Caixin
Dec 31, 2018 04:50 PM

Caixin View: Don’t Look for Property Boom in Year of the Pig

Photo: Caixin
Photo: Caixin

As more cities eased restrictions on local property markets in December, it seemed 2018 could mark the end of a period of tight regulation aimed at controlling housing inflation. In mid-December, Heze, a small city in East China’s Shandong province, cancelled rules prohibiting homeowners from selling their properties for two years after purchase. Such rules were designed to prevent the property market from overheating. But as both the economy and property market have cooled, such measures were deemed obsolete by Heze and a few other cities.

Banks have also begun providing lower interest rates on mortgages. Some banks in Shanghai, Guangzhou, Chengdu and Chongqing are offering mortgage rates to first-time homebuyers lower than the five-year benchmark rate of 4.9% set by China’s central bank

Moreover, even the Ministry of Housing and Urban-Rural Development has softened the tone of its policy direction for 2019. Although the ministry reiterated its pledge to curb property market risks, some of the tough language has recently been dropped.

Despite all these developments, we do not think an overall easing for the property market is coming in 2019. Instead, these moves simply show the recently concluded Central Economic Work Conference has given property regulators some freedom to fine-tune policy according to local conditions. The property market in China varies considerably from city to city. While property markets in some cities remain hot, others are facing dropping sales and falling prices. So it is natural for different cities to have different policy stances, and we also expect this divergence to widen in 2019.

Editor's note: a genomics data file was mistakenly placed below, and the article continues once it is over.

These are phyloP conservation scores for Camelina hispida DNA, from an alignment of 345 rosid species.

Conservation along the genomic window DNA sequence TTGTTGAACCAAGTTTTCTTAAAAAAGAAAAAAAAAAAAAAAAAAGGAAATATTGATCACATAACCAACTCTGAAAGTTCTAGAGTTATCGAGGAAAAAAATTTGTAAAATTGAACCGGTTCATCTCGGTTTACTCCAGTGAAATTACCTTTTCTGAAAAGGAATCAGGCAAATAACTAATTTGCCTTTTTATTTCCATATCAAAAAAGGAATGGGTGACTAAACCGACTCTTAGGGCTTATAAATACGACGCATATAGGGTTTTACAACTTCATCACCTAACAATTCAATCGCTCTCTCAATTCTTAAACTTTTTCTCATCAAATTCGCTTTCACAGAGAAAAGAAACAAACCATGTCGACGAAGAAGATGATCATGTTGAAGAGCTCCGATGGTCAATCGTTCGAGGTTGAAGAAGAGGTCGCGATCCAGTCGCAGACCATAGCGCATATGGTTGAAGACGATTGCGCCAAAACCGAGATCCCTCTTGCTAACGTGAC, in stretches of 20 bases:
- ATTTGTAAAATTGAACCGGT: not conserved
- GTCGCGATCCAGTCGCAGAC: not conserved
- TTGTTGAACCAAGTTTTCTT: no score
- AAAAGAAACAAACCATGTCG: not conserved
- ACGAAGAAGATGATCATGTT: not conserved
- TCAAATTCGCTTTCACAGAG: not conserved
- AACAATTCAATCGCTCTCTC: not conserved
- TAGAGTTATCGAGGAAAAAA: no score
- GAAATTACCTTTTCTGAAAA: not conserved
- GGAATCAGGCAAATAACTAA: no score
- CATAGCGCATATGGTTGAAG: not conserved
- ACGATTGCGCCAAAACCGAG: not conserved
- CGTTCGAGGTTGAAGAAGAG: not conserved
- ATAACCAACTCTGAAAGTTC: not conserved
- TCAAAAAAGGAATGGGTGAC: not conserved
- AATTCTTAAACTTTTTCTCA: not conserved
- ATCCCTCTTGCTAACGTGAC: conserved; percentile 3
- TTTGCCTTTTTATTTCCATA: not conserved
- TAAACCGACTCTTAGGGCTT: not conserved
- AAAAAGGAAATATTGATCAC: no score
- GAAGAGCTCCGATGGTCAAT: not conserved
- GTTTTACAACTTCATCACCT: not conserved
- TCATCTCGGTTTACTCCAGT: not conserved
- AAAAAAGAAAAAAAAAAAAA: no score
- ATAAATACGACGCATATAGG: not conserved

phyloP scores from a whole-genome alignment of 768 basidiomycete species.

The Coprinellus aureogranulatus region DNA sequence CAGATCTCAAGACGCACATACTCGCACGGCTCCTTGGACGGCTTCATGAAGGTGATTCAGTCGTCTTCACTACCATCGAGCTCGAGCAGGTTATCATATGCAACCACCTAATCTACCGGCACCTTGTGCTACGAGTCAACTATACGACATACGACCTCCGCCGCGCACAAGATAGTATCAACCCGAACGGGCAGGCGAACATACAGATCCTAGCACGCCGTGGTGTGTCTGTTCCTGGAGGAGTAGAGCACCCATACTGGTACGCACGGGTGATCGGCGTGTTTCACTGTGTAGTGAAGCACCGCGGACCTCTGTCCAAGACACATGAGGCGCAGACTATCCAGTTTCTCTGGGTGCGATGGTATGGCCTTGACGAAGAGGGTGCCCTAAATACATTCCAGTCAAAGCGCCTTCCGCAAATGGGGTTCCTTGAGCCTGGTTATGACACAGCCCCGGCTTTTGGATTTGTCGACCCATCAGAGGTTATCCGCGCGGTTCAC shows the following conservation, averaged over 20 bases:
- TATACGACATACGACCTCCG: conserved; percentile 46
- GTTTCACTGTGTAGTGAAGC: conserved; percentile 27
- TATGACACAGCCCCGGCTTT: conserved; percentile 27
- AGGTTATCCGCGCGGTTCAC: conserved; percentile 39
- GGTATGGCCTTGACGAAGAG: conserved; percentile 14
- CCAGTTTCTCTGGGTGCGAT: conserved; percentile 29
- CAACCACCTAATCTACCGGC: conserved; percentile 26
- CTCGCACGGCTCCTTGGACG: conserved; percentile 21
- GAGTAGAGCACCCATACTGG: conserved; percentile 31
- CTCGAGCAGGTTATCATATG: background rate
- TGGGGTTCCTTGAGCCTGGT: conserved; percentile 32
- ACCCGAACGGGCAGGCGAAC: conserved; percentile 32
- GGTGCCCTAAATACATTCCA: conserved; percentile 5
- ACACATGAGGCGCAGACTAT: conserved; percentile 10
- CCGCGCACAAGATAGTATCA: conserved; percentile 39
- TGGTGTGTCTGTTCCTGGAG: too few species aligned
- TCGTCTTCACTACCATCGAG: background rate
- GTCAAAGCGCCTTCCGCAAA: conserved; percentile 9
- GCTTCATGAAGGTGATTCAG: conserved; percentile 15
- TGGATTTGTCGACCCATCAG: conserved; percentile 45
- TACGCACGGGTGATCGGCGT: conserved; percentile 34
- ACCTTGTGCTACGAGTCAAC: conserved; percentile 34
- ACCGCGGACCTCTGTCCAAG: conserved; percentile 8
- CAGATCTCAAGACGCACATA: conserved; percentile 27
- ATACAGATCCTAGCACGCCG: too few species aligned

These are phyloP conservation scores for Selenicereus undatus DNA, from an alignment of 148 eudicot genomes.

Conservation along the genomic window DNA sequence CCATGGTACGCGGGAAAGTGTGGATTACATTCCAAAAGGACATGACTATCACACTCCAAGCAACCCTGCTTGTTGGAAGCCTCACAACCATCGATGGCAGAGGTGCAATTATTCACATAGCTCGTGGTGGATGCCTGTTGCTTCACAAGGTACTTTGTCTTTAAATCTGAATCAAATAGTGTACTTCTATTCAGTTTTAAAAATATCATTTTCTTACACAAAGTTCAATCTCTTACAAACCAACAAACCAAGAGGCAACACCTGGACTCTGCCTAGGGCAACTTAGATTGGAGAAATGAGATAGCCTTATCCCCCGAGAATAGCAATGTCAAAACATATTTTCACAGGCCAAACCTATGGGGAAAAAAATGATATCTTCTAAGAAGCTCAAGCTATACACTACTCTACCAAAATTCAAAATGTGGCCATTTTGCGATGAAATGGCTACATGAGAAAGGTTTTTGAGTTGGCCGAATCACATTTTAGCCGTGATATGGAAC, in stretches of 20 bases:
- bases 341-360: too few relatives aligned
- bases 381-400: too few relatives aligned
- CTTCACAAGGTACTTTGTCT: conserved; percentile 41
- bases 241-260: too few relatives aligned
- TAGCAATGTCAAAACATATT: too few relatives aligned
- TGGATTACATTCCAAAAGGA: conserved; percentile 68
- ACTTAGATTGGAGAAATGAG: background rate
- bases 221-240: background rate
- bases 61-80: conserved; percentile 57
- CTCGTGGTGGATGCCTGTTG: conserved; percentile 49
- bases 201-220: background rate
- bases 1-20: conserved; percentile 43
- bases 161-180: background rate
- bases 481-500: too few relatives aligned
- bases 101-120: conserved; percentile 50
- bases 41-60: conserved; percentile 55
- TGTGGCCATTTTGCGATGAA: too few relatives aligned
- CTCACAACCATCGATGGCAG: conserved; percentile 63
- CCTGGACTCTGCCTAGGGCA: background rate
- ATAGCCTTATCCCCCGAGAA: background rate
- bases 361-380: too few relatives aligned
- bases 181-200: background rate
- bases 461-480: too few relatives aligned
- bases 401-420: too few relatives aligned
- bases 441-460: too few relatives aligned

Analysts generally think that 2019 will be a tough year for the property sector. We also think the above-mentioned policy adjustments probably won’t translate to an overall boom for China’s property market in the short term. There are two reasons for that.

First, the recent adjustments are coming on a city-by-city basis, rather than nationwide. As a result, they are probably not sufficient to boost the national property market as a whole. Second, since homebuyer sentiment is much more rational now after years of tight regulation, these policy tweaks will not spark much new speculation. A survey by CEBM, Caixin’s think-tank, showed that homebuyers are still in a wait-and-see mood. Many are looking forward to more policy easing in the future months and won’t start buying just yet.

In terms of seasonality, the Spring Festival period is traditionally a low season for the Chinese property market. We expect it will be the same this year, and demand in the January-February period will be weak as usual. But if more easing comes in early 2019, March could be the first peak for the property market next year. We’re unlikely to see any major uptick before that.

Calendar

January 2: Caixin releases Caixin China General Manufacturing PMI for December

January 4: Caixin releases Caixin China General Services PMI and Caixin China Composite PMI for December

January 7: State Administration of Foreign Exchange releases foreign exchange reserves data


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